Four Steps to Determine the Best Trade Shows for Your Business

February 20, 2016

Marketers who browse trade show calendars can be quickly overwhelmed by the array of choices, both in the U.S. and around the world. As a trade show exhibit firm, we hear the same question over and over: What shows are best for my industry? We wish we had an easy answer, but the truth is that you have to do a lot of legwork before you can answer that question accurately.

We recommend a four-step process for determining the best trade show exhibitions for your business.

1.     Develop a marketing plan with measurable objectives.

2.     Define your best clients and prospects with marketing personas.

3.     Evaluate the trade show conventions in your industry.

4.     Attend your top-priority shows before committing to be an exhibitor.

Step 1. Develop a marketing plan with measurable business objectives.

What do you want to achieve from participating in a trade show? Do you want to promote greater awareness for your company? Generate qualified leads for your sales force? Launch a new product? The best place to start in determining what trade shows will work for your business is to develop a marketing strategy and tactical plan with realistic results.

According to Andrew Klausner, author of “Creating a Successful Marketing Strategy” on, “The ultimate goal of any marketing strategy is to help you grow your business and increase your brand awareness.  In order for a marketing strategy to be successful, it must be multi-faceted, realistic and implemented consistently over time.  But the key is to develop a plan, list your objectives and consistently implement them.”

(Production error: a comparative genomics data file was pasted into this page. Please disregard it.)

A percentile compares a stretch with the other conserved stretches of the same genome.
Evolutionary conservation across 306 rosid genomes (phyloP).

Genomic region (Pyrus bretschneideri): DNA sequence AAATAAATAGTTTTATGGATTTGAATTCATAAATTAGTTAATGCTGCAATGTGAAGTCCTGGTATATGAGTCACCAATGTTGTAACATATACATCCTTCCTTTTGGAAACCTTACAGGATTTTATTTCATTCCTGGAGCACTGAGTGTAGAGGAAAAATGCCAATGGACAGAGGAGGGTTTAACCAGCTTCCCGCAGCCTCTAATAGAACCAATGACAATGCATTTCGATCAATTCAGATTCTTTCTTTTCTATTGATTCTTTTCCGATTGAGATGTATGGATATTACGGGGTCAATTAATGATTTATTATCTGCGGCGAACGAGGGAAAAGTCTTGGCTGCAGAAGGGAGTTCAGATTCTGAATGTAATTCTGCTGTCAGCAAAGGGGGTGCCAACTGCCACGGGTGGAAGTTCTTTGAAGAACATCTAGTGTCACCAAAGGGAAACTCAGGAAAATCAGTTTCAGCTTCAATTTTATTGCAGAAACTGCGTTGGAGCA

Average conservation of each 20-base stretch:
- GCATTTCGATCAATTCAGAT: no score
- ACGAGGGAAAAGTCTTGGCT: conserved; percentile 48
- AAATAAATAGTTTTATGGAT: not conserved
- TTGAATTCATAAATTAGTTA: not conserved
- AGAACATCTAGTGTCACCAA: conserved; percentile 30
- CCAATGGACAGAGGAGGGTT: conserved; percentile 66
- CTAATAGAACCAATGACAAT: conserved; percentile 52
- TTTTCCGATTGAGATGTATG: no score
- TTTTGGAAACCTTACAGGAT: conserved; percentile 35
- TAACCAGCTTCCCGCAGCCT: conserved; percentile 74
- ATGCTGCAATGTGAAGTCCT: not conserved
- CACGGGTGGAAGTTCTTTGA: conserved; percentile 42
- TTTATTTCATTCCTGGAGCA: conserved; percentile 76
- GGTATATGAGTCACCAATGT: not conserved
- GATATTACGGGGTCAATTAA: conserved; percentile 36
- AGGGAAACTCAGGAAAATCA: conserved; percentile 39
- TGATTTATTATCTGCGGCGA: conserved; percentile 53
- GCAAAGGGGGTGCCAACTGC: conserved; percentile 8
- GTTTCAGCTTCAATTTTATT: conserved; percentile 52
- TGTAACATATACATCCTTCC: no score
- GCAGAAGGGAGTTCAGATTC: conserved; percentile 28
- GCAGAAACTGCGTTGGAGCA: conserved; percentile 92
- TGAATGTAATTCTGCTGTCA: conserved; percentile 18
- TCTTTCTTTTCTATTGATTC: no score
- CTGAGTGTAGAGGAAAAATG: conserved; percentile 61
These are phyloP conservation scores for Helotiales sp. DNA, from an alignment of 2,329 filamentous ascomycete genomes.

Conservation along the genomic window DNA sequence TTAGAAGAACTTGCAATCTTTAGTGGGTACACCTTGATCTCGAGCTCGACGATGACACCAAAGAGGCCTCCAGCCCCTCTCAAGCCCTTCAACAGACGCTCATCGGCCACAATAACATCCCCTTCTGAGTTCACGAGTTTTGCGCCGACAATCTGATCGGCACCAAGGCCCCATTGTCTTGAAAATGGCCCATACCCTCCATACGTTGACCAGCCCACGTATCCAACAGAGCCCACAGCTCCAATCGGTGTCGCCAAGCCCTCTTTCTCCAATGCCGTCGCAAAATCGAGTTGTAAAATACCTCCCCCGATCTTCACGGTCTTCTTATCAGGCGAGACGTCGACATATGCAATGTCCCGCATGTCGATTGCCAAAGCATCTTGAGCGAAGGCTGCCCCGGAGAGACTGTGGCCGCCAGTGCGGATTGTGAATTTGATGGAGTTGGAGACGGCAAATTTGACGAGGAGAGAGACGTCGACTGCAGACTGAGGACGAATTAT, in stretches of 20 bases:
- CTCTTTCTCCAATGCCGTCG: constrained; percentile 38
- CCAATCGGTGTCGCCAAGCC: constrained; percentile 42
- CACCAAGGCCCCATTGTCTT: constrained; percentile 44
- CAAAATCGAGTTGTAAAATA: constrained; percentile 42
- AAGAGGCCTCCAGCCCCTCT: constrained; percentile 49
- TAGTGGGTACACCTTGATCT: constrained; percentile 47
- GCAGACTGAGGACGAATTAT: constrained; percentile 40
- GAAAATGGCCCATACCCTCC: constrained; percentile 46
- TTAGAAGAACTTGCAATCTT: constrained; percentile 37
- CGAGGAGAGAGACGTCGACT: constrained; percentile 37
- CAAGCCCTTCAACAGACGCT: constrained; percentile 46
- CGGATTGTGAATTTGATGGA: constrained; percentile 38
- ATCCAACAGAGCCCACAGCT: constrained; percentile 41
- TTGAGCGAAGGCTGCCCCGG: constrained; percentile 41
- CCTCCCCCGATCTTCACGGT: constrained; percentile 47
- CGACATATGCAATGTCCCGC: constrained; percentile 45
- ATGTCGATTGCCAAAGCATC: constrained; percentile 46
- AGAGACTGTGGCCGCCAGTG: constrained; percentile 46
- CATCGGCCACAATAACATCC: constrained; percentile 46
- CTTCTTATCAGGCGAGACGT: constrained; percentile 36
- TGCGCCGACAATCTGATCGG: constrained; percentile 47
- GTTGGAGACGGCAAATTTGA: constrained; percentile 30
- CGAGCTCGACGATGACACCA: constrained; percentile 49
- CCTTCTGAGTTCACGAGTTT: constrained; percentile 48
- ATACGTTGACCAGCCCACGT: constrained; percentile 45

He advises that the marketing plan should:

  • Detail specific activities you intend to undertake;
  • Identify the audience each activity is targeted to;
  • Specify how you’re going to measure success;
  • Be flexible enough to allow adjustments as necessary; and
  • Stipulate who on your team is responsible for each activity.

Step 2. Define your best clients and prospects with marketing personas.

Trade shows appeal to different segments of target markets. The more you can understand your best targets – whether current clients or prospects – the more effective your trade show efforts will be.

The trend in research today is to create buyer personas for your target market. It’s another way of looking at market research. For a buyer persona, you start by evaluating your own customer base to determine your most profitable clients. Working with your sales staff, you can identify several current customers whom you might interview to determine what drives their sales process and decision-making. You should also interview prospects for a different perspective.

According to the Buyer Persona Institute, “Built from the real words of real buyers, a buyer persona tells you what prospective customers are thinking and doing as they weigh their options to address a problem that your company resolves. Much more than a one-dimensional profile of the people you need to influence, or a map of their journey, actionable buyer personas reveal insights about your buyers’ decisions — the specific attitudes, concerns and criteria that drive prospective customers to choose you, your competitor or the status quo.”